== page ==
The Latin American Left has a historic responsibility with relation to, for example, the way things in Cuba are today, because it assumed that while the blockade against Cuba was in place, then Cuba couldn’t be criticized and this way of thinking went on for many years. However, not criticizing Cuba meant not having the opportunity to critically reflect upon what the process Cuban society is experiencing is about and what the opportunities to enter into a dialogue with Cuban society are, so as to find ways out of their situation.

For a large part of the Cuban population, the fact that they were in a kind of dead-end situation was quite clear on an individual level, but the Cuban government didn’t let this be communicated and the Latin American Left avoided the subject and didn’t contribute anything but their unconditional solidarity.

Rosario Murillo and Daniel Ortega. “The most extreme case of [unconditional solidarity] by the Left is when it pretends that the Nicaraguan government is a revolutionary government and one of its allies.”
The most extreme case of this is when it pretends that the Nicaraguan government is a revolutionary government and one of its allies, when in fact it is a government made up of mafias, completely corrupt, which from the standpoint of women’s rights is one of the most oppressive regimes that exists in Latin America, in total alliance with corrupt sectors of the bourgeoisie, with the high command of the Catholic Church, which used to be one of the greatest enemies of the Nicaraguan Revolution.

What does that mean? Negative trends are reinforced which could have been seen. But in addition to this, we don’t learn. If we understand the struggle for anti-capitalist transformation not as a struggle which is happening over there and we have to show solidarity with what they are doing, but rather as everybody’s stuggle, then what you do wrong there, affects us too and I am also responsible for pointing this out and learning from this experience so I don’t repeat the same mistake.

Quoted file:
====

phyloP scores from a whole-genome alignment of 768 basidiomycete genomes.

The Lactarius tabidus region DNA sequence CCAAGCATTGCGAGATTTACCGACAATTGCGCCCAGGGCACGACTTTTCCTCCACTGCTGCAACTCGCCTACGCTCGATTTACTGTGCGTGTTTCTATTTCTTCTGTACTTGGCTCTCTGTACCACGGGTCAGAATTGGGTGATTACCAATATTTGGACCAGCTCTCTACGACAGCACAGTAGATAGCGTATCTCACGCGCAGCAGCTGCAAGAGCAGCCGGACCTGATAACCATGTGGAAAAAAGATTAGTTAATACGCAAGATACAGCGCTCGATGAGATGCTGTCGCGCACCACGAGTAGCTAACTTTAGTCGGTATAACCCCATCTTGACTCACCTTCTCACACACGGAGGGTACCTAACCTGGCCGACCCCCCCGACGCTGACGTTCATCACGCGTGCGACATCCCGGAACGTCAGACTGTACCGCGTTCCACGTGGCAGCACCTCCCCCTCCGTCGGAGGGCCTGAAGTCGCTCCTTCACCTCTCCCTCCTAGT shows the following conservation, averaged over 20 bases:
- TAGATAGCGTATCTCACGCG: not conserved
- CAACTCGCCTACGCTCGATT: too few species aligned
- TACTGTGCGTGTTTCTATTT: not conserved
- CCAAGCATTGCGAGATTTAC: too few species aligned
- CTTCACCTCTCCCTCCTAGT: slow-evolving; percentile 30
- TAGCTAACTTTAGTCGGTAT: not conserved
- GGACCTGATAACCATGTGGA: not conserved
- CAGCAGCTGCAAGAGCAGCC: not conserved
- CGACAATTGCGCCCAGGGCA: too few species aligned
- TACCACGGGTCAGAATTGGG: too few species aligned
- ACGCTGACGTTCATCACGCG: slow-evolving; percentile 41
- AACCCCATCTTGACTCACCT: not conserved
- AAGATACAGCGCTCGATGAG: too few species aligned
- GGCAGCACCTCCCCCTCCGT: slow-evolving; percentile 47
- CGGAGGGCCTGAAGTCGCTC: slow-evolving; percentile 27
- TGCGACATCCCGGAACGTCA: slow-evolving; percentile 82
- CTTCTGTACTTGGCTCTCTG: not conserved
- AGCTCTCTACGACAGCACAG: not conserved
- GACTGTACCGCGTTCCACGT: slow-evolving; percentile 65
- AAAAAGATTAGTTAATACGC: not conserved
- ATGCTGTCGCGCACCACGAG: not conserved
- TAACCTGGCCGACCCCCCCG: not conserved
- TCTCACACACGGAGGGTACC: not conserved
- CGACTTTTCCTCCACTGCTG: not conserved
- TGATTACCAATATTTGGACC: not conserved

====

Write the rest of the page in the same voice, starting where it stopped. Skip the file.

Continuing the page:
However, we don’t have the ability to learn, because suddenly, when the Venezuelan system collapses, we’ll look somewhere else. And this, like solidarity, like internationalism, like political-intellectual responsibility, is catastrophic.

Why does the Left adopt this attitude?

It has partly to do with the fact that we’ve been unable to rid Leftist ideology of concepts which are too one-dimensional of what is at stake here. If what is at stake is class and anti-imperialism, we think of it in one way. However what if we think that the transformation process today encompasses this, but also includes a feminist critical perspective, through other forms of relationship with Nature, through thinking that the subject of democracy isn’t getting rid of bourgeois democracy, but strengthening democracy.

If we believe that transformation is multi-dimensional because ruling is also multi-dimensional, why this support for Leftist governments and not criticizing their putting indigenous people’s rights in second place, putting environmental devastation in second place, putting the reproduction of patriarchy in second place?

Then we end up judging from a very monolithic view of what anti-capitalist transformation is, which doesn’t have a place in today’s world. And, of course, what good is it to us to throw off the chains of Yankee imperialism if we just go and establish the same kind of relationship with China? There is a political, theoretical, ideological and maybe generational problem, of people who think that this is their last chance to create an alternative society, and refuse to accept the fact that it has failed.

*Translation by Havana Times

12 thoughts on “The Result of the Latin American Left’s “Unconditional Solidarity”

  • Edit: Maybe not his essay specifically, but one shared on his campaign page, indicating agreement… Authorship is unclear, mentioning only Valley News

  • “These days, the American dream is more apt to be realized in South America, in places such as Ecuador, Venezuela and Argentina, where incomes are actually more equal today than they are in the land of Horatio Alger.” –Bernie Sanders, from the last paragraph of his essay Close the Gaps: Disparities that Threaten America (publicly available on the Sanders Senate webpage). Sadly, I don’t think too many are denying the last part of the sentence, considering the economic mess and food shortages affecting so many in Venezuela right now, exactly what Mr. Lander predicted.